American antipathy to involvement in East Asia can be traced to the election of Donald Trump in 2016. While negotiating the TPP, Politico states that then-President Obama claimed “if we don’t pass this agreement — if America doesn’t write those rules — then countries like China will.” He’s absolutely right. On the campaign trail, Trump argued that it was overly complex and vowed to withdraw, which he did after his inauguration to the applause of his own populist base and labor leaders. Nevermind the loss of American involvement in the Pacific commercial macroeconomy; that’s unimportant to demagoguery.

“America first” foreign policy has been boastfully daft; a study by the US-China Business Council found that the trade war with China cost 245,000 jobs while claiming to bring jobs back. Jobs weren’t the only thing lost; the Carnegie Endowment for International Peace states that the trade deficit with China and the rest of the world rose in correlation with the tariffs. Trump’s irate, irrational, and unpredictable personal treatment of global leaders distanced himself and the U.S. from its allies around the world, according to Euronews.

America was promised change from the derision and folly of Trumpism in 2020. Apparently, the country bought a protectionist nightmare instead of a liberal dream.

One would have hoped that the 2020 election could change the trajectory Trump set. That assumption was wrong. Biden has barely changed course on expanding European authoritarianism; he’s performed idle snubs of Hungary’s Victor Orbán, states Newsweek, and in Poland, Politico names few criticisms by Biden of the country’s illiberal government. The outlet’s explanation: “war makes for strange bedfellows.” Toward Europe, as stated prior, Biden has proved unbelievably aggressive. At the same time, the Associated Press reports that Biden refuses to work towards rejoining the TPP and has instead promoted an Indo-Pacific Economic Framework (IPEF) that does extraordinarily little; Global Times derides the deal as a useless arrangement that does little to roll back American protectionism or encourage regional cooperation. Meanwhile, the CHIPS and Science Act, which Biden pushed hard through Congress, damages Taiwanese, South Korean, and Japanese economies, says Al Jazeera, at a time when such damage could be critical in ongoing security concerns. At the same time, the IRA that von der Leyen hopes to weaken is also hurting the technology sectors of these East Asian states.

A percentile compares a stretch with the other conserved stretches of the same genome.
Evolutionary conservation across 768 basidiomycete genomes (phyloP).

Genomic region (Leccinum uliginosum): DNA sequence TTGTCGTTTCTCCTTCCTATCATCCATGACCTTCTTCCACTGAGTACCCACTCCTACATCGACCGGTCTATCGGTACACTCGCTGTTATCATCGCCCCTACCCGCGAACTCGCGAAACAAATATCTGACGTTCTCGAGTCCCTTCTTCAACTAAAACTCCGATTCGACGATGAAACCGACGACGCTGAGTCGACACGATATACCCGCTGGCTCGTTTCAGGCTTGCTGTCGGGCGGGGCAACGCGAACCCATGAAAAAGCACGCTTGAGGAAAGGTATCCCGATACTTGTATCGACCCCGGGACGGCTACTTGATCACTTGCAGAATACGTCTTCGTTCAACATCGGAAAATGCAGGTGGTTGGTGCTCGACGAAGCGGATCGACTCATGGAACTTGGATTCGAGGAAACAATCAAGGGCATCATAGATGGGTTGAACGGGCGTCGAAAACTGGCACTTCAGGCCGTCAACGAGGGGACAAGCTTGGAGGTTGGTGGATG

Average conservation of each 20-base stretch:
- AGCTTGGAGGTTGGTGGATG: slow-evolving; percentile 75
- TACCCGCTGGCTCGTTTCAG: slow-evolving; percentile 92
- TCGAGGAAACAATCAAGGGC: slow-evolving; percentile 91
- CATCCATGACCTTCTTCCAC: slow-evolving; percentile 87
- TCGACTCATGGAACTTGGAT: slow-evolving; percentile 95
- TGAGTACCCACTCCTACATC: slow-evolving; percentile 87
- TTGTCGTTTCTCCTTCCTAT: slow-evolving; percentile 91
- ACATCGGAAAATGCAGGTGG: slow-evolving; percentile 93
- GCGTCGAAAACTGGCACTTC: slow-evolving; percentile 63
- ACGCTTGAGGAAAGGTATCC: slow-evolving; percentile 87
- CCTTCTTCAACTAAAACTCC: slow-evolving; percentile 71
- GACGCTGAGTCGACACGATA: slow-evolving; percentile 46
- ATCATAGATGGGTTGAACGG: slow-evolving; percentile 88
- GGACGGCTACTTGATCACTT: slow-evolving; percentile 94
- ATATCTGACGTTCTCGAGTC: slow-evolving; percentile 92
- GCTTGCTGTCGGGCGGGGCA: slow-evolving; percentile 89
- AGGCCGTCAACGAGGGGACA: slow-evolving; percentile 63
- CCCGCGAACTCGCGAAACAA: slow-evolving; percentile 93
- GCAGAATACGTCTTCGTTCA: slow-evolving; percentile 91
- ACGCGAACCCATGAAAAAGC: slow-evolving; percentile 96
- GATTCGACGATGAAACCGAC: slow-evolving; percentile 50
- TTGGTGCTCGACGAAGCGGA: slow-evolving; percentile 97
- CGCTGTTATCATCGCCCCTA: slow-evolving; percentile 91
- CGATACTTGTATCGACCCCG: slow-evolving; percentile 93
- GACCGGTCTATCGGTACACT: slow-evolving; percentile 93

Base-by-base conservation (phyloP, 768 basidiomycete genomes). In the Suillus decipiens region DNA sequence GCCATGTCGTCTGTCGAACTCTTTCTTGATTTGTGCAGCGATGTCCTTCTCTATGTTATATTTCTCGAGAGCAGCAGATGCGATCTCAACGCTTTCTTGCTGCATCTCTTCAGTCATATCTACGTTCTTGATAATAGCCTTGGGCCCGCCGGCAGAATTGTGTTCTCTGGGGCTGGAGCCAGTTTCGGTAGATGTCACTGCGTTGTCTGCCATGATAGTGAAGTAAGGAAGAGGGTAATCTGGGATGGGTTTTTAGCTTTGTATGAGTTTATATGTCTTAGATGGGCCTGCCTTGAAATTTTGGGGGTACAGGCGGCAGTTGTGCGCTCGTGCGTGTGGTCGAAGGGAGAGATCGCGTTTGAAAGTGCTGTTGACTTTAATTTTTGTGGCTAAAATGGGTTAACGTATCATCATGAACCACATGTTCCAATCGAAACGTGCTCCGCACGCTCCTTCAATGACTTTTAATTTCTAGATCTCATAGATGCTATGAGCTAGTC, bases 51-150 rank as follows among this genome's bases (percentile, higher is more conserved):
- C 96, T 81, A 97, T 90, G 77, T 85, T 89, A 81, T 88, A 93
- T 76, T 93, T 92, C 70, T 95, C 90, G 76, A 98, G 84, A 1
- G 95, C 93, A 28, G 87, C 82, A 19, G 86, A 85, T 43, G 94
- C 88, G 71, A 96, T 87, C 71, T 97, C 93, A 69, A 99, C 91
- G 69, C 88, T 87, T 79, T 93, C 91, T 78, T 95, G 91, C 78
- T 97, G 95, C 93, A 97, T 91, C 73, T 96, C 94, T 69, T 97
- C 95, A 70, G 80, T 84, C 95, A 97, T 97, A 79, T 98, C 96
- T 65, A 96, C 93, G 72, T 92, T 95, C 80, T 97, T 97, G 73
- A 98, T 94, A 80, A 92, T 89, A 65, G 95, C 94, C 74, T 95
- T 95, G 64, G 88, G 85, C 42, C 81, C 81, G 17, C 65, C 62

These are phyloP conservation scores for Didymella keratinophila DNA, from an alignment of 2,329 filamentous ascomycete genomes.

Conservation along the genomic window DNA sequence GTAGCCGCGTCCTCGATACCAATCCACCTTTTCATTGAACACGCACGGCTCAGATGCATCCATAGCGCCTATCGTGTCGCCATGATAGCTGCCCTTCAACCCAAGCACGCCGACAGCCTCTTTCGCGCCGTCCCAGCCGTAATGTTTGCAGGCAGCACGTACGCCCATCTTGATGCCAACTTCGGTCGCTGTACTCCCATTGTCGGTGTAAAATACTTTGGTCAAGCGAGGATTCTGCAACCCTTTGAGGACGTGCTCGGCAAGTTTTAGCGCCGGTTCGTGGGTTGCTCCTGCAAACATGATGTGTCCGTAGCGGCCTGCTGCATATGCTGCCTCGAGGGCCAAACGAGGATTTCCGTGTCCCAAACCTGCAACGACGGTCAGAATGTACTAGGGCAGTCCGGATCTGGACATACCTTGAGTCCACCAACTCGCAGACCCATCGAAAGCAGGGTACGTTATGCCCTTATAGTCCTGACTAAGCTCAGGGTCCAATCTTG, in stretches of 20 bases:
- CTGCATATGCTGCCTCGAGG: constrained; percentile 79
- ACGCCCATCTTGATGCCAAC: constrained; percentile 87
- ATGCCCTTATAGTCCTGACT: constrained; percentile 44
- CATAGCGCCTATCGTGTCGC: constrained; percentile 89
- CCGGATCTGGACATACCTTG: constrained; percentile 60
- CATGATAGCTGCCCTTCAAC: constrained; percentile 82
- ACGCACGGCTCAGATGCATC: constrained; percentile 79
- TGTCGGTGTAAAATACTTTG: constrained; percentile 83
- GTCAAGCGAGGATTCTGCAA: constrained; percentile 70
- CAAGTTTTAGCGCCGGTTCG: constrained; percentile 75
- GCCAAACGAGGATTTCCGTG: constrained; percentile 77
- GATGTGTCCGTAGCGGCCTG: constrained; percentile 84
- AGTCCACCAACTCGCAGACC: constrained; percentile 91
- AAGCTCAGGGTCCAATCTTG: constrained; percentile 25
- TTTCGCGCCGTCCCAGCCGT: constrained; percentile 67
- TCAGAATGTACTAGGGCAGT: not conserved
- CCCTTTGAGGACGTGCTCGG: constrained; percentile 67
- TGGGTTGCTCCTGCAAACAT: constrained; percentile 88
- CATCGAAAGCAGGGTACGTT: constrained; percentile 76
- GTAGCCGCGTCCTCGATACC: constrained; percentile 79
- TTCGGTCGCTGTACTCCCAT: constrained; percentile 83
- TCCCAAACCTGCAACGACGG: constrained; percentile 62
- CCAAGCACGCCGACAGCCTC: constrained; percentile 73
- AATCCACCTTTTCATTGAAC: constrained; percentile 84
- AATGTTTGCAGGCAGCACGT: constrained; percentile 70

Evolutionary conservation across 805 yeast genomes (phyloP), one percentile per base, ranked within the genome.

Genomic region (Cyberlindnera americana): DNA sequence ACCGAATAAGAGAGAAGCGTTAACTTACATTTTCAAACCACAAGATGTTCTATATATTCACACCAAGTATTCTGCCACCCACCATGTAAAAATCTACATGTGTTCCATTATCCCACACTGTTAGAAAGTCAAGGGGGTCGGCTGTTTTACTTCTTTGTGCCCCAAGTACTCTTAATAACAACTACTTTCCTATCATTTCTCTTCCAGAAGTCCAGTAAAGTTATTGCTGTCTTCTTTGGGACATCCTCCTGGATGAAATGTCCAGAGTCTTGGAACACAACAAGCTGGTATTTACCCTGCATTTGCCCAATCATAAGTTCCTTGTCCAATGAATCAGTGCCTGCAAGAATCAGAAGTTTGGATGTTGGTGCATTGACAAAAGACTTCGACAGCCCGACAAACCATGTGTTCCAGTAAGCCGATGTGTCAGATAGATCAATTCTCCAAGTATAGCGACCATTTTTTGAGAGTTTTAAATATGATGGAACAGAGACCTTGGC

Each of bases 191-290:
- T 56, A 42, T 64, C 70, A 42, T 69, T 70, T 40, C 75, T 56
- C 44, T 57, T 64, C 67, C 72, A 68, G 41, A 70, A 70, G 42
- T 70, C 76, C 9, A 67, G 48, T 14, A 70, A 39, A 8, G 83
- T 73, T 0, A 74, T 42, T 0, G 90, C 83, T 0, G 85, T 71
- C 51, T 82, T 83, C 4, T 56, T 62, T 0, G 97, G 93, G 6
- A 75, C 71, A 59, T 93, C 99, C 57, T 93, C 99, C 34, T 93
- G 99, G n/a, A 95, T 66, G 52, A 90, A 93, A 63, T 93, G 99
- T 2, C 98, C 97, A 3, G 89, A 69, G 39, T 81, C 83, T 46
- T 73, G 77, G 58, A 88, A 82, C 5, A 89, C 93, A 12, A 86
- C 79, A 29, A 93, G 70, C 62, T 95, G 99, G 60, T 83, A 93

America was promised change from the derision and folly of Trumpism in 2020. Apparently, the country bought a protectionist nightmare instead of a liberal dream. While gearing towards a populist 2024 campaign, Biden has continuously isolated allies in Europe, prospective friends in Asia, and the global community as a whole. Contemporary history demonstrates that it isn’t a smart move for America or international security; the goals it hopes to achieve, namely domestic manufacturing growth and a green industrial transition, are hopeless if the U.S. is unwilling to enjoy the friendship it has cultivated.

It’s long past time to retire “America first” foreign policy. It didn’t work for Trump and it’s not working for Biden. If he doesn’t heed the warnings of his friends and step away from the precipice of serious geopolitical dangers, the President risks a lonely 21st century for the U.S. It’s valuable to pursue domestic growth, but the costs are extreme and the benefits few. Finding policy solutions that address the concerns of the American economy while paying attention to global conflict and diplomatic obligations is the only prudent answer.